Bulldozer reaches snowbound 4WDs on the Old Man Range

By Lynda van Kempen

Aerial view of some of the recently stranded four wheel drive vehicles being escorted off the Old Man Range. Photo / Joy Bennett
Aerial view of some of the recently stranded four wheel drive vehicles being escorted off the Old Man Range. Photo / Joy Bennett

A mission to recover the 13 4WD vehicles buried in snow on the Old Man Range looks to have been successful.

A bulldozer driven by ''an experienced operator'' at Harliwich Holdings managed to push through a path along Waikaia Bush Rd, office administrator Christine Bennenbroek said this afternoon.

All but one of the vehicles had been reached and were being driven out, Fairfax reported.

Central Otago Mayor Tony Lepper said he had heard that vehicles should be recovered by Sunday night. One of the vehicles could not be started, but he believed the crew was working to bring it down with the others.

The council originally put a curfew of 5pm on the recovery operation, but it has been extended to 8pm, he said.

The salvage mission began at dawn yesterday and reached the buried vehicles this morning.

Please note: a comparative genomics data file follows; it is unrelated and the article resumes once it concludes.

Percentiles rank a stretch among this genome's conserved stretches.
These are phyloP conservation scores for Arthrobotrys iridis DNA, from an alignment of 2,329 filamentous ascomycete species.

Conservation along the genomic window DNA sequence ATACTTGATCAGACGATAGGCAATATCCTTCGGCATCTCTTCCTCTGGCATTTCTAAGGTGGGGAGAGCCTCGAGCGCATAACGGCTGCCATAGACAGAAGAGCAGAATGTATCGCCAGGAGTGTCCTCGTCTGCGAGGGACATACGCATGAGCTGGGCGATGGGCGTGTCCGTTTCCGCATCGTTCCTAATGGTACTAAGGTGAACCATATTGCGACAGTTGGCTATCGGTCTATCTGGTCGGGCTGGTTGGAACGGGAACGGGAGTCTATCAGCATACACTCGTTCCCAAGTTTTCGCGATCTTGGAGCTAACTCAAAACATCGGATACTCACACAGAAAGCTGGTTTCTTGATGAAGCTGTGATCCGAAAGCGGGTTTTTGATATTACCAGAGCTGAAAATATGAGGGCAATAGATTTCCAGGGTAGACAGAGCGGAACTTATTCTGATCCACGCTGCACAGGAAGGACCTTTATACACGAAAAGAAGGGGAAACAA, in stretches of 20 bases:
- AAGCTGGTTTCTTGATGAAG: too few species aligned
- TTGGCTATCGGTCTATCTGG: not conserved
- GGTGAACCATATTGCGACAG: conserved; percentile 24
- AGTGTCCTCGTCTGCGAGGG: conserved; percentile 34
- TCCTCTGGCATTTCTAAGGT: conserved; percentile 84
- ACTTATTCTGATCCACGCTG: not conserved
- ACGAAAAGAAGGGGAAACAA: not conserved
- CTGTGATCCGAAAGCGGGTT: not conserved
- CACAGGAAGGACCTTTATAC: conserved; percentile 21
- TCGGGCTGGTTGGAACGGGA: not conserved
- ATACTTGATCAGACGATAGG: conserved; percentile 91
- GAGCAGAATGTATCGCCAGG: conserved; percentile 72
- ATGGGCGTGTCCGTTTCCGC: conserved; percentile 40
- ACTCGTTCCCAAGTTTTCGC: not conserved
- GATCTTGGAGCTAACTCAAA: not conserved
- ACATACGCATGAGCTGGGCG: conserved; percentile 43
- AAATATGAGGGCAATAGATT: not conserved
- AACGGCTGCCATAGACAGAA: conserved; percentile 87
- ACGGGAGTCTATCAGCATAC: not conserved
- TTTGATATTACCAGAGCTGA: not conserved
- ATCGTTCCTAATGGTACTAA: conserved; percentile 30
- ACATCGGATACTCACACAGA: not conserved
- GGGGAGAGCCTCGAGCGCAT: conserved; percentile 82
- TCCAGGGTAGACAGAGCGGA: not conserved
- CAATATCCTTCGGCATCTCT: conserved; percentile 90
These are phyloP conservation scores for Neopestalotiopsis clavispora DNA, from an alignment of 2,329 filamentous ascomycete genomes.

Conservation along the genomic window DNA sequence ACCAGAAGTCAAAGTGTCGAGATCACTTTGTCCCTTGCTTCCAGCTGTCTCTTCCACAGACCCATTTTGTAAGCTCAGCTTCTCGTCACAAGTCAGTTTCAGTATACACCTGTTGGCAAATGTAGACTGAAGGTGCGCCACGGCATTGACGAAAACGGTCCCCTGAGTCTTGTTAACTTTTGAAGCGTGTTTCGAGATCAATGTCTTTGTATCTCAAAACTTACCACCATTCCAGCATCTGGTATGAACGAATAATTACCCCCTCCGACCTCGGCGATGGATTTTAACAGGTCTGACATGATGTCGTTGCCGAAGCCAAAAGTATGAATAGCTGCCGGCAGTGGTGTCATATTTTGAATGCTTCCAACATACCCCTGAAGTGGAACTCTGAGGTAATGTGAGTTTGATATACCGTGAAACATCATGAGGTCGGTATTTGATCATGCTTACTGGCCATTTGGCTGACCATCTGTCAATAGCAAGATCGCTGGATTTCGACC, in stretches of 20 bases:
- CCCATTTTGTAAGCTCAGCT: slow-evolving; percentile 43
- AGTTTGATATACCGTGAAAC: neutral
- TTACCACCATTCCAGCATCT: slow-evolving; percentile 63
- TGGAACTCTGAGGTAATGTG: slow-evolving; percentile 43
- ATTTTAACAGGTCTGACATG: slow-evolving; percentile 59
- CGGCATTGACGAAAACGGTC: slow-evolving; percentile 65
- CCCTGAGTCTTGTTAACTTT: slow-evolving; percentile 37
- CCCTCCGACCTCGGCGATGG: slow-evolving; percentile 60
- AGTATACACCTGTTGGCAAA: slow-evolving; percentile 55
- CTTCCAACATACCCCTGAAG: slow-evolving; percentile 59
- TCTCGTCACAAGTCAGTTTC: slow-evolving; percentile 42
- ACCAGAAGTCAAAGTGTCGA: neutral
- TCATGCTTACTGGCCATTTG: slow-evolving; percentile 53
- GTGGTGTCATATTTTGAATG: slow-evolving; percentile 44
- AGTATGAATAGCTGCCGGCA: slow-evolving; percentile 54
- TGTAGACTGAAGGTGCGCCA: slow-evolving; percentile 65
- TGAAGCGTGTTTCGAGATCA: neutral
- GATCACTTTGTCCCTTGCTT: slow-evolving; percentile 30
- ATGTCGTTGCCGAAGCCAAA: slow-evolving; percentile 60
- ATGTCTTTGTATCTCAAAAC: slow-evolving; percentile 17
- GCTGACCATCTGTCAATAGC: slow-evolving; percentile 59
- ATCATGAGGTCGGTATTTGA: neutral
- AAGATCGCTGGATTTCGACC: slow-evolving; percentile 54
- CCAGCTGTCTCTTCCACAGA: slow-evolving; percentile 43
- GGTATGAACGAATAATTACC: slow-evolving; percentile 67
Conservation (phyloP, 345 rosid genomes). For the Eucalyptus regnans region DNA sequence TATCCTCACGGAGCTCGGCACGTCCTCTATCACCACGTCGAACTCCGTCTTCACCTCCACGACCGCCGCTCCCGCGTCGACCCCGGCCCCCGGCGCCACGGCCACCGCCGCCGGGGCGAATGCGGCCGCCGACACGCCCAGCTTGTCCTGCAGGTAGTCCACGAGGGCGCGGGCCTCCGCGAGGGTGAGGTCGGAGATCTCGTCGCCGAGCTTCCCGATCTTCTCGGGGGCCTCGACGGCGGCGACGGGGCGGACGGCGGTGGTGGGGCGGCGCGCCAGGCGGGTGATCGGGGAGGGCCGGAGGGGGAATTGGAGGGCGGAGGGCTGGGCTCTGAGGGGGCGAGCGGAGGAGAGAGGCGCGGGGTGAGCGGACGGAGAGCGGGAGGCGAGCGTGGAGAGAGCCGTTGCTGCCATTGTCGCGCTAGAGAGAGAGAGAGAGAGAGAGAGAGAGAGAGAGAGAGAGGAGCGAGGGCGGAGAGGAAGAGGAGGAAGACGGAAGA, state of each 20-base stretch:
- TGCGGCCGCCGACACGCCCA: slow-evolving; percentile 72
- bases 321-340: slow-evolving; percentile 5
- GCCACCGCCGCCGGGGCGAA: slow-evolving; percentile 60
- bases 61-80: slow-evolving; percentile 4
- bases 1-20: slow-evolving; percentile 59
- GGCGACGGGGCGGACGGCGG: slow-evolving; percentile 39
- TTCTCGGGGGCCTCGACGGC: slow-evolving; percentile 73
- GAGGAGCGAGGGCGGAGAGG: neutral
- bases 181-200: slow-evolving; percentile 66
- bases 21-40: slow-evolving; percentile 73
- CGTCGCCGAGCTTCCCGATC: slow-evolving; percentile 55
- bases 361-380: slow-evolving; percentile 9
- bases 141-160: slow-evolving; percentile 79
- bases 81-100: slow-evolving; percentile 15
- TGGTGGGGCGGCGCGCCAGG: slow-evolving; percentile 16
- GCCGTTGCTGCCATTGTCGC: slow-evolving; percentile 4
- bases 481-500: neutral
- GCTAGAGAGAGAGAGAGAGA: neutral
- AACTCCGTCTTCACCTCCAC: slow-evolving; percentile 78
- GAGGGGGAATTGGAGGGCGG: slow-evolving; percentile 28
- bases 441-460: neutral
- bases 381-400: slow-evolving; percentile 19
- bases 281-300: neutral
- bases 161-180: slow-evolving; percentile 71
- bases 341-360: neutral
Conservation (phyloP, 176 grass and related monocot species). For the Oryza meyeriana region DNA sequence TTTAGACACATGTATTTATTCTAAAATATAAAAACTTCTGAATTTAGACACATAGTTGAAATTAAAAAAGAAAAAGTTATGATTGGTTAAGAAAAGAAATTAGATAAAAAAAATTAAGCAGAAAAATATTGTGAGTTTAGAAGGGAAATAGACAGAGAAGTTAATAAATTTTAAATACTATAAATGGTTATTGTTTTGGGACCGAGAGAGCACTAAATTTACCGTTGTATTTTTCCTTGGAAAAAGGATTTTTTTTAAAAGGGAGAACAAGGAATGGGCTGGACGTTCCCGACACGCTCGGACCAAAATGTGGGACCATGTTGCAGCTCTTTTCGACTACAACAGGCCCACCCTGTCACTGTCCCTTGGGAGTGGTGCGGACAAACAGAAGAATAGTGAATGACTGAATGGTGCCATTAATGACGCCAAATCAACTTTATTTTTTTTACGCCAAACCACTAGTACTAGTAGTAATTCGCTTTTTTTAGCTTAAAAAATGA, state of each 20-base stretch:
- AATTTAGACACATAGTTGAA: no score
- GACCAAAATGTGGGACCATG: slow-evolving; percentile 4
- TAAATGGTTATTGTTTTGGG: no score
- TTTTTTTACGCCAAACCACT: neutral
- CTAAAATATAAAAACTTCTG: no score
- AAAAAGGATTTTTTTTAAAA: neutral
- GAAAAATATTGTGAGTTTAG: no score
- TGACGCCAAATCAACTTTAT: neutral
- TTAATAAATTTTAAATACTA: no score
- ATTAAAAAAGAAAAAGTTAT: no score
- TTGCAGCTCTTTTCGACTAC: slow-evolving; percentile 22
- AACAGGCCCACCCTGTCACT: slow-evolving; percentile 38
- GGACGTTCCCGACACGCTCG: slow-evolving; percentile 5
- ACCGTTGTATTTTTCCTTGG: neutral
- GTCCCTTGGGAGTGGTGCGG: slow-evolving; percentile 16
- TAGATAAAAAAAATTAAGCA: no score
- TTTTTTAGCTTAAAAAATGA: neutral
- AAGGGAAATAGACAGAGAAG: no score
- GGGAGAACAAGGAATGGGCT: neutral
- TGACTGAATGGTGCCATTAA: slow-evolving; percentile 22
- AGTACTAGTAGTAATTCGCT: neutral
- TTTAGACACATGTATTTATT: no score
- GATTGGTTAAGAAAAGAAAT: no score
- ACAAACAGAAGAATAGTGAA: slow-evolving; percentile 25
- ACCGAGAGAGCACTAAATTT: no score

The vehicles belong to a group of 4WD enthusiasts from Southland who had to be rescued a fortnight ago after spending almost 20 hours stranded when a snowstorm hit the area, 1300m above sea level, near Roxburgh.

The condition of the vehicles was being assessed this morning before any attempts to retrieve them got under way.

A salvage attempt with a bulldozer a week ago was stalled after the Central Otago District Council said the group did not have consent to ''do work'' on the council road.

Since then, the council has worked with the group and given permission for this weekend's operation, provided the group followed an agreed safety plan, which included closing the road below the snow line, during the salvage.

Ms Bennenbroek said there was ''a lot more snow'' in the area since the first salvage attempt a week ago and cutting a path was a slow task.

''They're taking it slowly but carefully and because they were going uphill to get there, it was slow progress.''

The weather was fine and sunny and a hard frost last night would have made a good, hard base for the track, she said.

Several support vehicles were following the bulldozer. The operation had to stop before dark each day.

GPS was used to follow the road, which was buried in several metres of snow.

There was no estimate on how long the actual recovery of the vehicles might take.

- Otago Daily Times

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